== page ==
Fernando Alonso says 'very poor' F1 spectacle prompted decision to quit

Fernando Alonso says his decision to quit Formula One at the end of the current season has nothing to do with McLaren's failure to give him a competitive car since 2015.

Earlier this week Alonso announced he will not be on the F1 grid in 2019, although his statement left the door open for a return if McLaren can re-discover its competitiveness. McLaren has not won a race or scored a podium since Alonso joined in 2015.

Despite his recent struggles Alonso said he was more concerned at the direction F1 has followed in recent years.

"When I was in 2003, 2004, 2008, 2009, 2011, I was not winning any single race in those years. It was difficult to predict what could happen now in Spa or Monza," Alonso is quoted as saying by Crash.net. "Now we can write down what is going to happen at Spa or Monza.

"We can put the first 15 positions with maybe one or two mistakes. How predictable everything became is tough. We came to Barcelona, we test the first day in winter testing, and you know what you will do until November in Abu Dhabi."

He added that it "is not the case" that he became too frustrated with McLaren's current situation to continue any longer.

"I have other, bigger challenges than those Formula One can offer right now. It's a sport or a series that definitely has some very positive things I've been enjoying for 17 years or 18 years of my life. I think I achieved much more than what I dreamed when I started in 2001, and right now, the action on-track is not the one that I dreamed of when I joined Formula One when I was in different series, or the action on-track that I experienced in other years.

"Most of my announcement went to sadness or a sad moment, or frustration over the last couple of years for the lack of results. I've been racing for 18 years in Formula One, I've won two [titles] -- so arguably, 16 years of my life, I was frustrated. It was not the case, and it's not the case now.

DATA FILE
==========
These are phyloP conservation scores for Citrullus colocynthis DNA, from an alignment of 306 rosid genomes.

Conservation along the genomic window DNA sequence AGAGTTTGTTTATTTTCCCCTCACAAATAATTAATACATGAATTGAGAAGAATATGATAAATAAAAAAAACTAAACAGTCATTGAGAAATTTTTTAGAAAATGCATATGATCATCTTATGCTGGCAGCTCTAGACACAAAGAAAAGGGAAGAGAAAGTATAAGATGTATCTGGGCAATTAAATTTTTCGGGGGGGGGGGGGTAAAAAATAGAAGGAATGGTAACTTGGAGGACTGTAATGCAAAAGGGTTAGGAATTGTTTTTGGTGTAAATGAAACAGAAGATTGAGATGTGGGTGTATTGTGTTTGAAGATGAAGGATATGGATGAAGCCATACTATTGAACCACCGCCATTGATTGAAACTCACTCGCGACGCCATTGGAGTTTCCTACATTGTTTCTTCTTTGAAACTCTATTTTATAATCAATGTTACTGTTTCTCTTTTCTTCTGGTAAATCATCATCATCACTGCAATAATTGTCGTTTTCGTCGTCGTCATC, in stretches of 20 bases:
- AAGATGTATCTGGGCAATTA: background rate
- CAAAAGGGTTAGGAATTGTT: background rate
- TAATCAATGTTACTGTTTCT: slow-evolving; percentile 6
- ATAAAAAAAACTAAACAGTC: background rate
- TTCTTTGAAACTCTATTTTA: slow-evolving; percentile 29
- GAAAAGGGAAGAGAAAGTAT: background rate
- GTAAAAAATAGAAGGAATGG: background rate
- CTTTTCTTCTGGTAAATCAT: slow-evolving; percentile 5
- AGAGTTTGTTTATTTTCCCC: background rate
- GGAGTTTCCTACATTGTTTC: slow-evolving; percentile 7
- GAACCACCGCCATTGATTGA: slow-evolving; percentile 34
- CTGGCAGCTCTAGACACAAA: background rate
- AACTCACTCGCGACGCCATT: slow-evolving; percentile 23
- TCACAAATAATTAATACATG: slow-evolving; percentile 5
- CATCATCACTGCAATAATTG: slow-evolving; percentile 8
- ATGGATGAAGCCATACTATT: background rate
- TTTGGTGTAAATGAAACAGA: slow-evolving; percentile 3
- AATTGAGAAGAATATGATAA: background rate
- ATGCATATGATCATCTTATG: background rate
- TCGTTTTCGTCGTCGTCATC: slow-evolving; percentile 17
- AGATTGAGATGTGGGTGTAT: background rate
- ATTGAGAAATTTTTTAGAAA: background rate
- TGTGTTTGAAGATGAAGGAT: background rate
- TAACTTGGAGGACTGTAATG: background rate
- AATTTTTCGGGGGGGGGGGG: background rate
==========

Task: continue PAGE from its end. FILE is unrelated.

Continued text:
"I stopped because the action on-track in my opinion I feel is very poor. In fact, what we talk about more in Formula 1 is off-track. We talk about polemics, we talk about radio messages, we talk about all these things.

"When we talk so many times about these things, it's a bad sign. It's because the on-track action was very poor that weekend. That's what I feel in Formula One now, and I think there are other series that maybe offer better action, more joy, and I think more happiness."

This weekend Alonso is taking part in the latest World Endurance Championship round, his first since winning the Le Mans 24 Hours with Toyota in June. That victory raised speculation of a return to the Indy 500 -- the final win he needs to complete the Triple Crown -- and rumours of a jump to IndyCar next season are mounting.

The two-time world champion will not rush into deciding his next move.

"I'm thinking. Probably this is bad news, but I will not probably decide or be ready to confirm anything until [in] a couple of months, maybe October or something like that.It's going to be a long wait, and a lot of predictions!

A report in Racer this week said Alonso is set for an IndyCar test on a road course in October. He has previously only raced IndyCar machinery on an oval, doing so when he made his Indy 500 debut with a McLaren-Andretti Autosport entry in 2017.